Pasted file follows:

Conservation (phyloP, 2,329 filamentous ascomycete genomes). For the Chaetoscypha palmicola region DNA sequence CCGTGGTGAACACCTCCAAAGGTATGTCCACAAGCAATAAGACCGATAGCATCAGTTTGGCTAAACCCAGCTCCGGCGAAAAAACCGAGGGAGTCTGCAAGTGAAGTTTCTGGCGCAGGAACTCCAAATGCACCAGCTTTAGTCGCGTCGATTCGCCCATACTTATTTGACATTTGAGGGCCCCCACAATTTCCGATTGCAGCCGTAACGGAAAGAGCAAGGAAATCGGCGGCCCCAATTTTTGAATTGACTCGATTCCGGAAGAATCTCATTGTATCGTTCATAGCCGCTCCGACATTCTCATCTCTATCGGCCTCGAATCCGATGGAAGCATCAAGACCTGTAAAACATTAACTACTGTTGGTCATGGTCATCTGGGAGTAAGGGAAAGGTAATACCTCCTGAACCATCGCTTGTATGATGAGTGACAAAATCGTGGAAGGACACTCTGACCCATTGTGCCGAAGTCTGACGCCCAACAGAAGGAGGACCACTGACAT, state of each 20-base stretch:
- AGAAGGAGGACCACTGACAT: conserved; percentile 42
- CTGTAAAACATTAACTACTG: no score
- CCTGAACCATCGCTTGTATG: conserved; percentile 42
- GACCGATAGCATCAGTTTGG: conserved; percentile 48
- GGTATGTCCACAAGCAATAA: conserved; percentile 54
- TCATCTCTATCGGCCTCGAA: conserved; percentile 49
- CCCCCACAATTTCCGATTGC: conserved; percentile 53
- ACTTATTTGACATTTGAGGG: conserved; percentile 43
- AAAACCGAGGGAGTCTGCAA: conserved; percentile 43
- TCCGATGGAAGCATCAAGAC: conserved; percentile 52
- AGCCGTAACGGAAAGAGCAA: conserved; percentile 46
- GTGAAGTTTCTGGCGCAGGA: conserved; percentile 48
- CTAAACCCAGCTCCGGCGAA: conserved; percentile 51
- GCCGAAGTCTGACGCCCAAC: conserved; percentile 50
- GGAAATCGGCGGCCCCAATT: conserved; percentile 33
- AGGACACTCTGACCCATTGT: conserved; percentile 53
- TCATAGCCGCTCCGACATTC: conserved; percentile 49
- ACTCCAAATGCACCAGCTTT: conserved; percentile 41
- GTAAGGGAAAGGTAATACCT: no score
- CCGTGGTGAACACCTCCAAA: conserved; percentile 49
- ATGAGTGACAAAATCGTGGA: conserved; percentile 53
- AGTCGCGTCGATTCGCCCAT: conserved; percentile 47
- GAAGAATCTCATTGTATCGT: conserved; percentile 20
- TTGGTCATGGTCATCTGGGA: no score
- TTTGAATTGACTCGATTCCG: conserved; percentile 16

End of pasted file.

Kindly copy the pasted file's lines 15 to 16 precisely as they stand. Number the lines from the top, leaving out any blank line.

- GCCGAAGTCTGACGCCCAAC: conserved; percentile 50
- GGAAATCGGCGGCCCCAATT: conserved; percentile 33